Dr. Andrew Zullo, assistant professor of health services, policy, and practice at Brown University School of Public Health, wrote a commentary on a recently published retrospective cohort study by McCoy et al. (2017). This study utilized administrative data from commercially insured and Medicare Advantage beneficiaries with diabetes to describe the relative frequency of hospital readmissions for severe dysglycemia (hypoglycemia and hyperglycemia) and other causes. It also examined potential predictors of such events.
[Photo: Dr. Andrew Zullo]
The authors found that all-cause 30-day readmission rate was 10.8 percent. Heart failure was the most common cause for readmission (8.9 percent), and severe dysglycemia accounted for 2.5 percent of readmissions (38.3 percent hyperglycemia, 61.0 percent hypoglycemia, 0.7 percent unspecified). Younger age, history of dysglycemia, and a higher Diabetes Complications Severity Index score were independent predictors of severe dysglycemia relative to other readmission causes.
Dr. Zullo writes that most studies of dysglycemia using administrative data have been limited to the assessment of severe events because mild-to-moderate events are (1) most likely to occur in settings outside of clinical care and (2) are unlikely to be recorded as justification for a clinical encounter or payment of health services. He then concludes that the epidemiology and consequences of mild-to-moderate dysglycemia are therefore unaddressed by this study and are much less well understood in the empirical literature.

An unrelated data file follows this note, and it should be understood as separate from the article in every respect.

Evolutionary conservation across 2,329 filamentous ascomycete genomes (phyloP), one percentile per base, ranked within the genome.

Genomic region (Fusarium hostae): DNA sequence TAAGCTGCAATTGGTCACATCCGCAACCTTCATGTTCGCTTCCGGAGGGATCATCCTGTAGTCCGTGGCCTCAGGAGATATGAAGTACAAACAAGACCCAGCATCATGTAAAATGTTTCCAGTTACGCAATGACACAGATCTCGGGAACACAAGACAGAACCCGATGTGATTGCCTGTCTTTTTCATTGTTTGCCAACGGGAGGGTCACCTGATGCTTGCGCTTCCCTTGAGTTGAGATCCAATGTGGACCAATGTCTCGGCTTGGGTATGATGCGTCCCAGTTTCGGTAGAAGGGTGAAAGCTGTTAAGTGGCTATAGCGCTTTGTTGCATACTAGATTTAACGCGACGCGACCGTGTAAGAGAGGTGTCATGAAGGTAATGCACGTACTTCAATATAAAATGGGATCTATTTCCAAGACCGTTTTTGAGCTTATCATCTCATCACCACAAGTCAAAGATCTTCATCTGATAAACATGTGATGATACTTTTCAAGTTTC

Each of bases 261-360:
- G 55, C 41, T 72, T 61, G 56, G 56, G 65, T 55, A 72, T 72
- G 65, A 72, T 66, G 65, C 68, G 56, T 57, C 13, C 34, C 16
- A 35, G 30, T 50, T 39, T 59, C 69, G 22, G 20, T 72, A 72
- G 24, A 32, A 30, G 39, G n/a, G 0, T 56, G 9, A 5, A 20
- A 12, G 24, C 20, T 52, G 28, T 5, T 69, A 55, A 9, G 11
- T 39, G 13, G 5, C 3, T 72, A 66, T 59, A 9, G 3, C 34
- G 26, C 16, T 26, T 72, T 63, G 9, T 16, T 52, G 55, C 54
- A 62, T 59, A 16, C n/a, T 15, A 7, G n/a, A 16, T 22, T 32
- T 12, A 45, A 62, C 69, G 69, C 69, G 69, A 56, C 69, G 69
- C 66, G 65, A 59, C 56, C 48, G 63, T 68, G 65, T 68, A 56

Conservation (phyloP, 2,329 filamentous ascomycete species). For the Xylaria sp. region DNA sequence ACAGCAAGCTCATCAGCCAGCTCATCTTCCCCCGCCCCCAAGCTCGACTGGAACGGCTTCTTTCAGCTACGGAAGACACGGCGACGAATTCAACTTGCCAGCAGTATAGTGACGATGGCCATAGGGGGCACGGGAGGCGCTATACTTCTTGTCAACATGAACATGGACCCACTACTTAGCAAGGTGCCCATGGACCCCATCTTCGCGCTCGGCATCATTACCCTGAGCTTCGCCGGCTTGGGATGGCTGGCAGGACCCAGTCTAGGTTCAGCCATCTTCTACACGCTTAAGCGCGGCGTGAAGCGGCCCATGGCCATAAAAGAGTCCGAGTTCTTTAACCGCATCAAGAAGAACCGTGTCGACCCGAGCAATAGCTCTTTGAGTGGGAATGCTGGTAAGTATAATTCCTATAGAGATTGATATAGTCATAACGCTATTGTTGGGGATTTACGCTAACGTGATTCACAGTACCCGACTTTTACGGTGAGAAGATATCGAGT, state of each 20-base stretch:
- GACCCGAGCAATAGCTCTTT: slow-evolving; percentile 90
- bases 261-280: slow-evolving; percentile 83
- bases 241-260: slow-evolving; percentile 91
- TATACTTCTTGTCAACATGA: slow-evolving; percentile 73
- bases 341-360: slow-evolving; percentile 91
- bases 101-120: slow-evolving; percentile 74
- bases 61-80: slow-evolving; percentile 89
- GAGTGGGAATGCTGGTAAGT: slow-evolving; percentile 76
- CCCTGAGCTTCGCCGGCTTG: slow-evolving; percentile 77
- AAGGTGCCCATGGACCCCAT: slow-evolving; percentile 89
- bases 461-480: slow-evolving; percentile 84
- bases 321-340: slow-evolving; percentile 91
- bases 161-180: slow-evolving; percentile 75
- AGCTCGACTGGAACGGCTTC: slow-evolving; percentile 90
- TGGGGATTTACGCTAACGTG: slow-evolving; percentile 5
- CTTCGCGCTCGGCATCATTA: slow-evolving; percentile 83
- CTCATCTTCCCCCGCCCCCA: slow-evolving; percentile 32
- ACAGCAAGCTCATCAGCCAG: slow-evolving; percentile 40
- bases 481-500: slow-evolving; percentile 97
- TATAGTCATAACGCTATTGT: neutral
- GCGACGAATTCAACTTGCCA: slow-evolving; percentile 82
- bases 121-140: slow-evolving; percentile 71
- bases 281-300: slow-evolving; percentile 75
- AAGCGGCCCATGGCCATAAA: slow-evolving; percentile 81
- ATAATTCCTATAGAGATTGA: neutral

He points out that future studies in large populations should strive to assess mild-to-moderate dysglycemia and build on administrative data by leveraging the information in electronic health records. Ultimately, these additional data will help to provide a more complete understanding of dysglycemia that best informs optimal transitional and ambulatory care practices and permits targeting of interventions to individuals with diabetes at highest risk. Additionally, studies of dysglycemia in frail older adults are acutely needed as data on the epidemiology and consequences of occurrence are lacking.
The article was published in the Journal of General Internal Medicine, Volume 32, in June.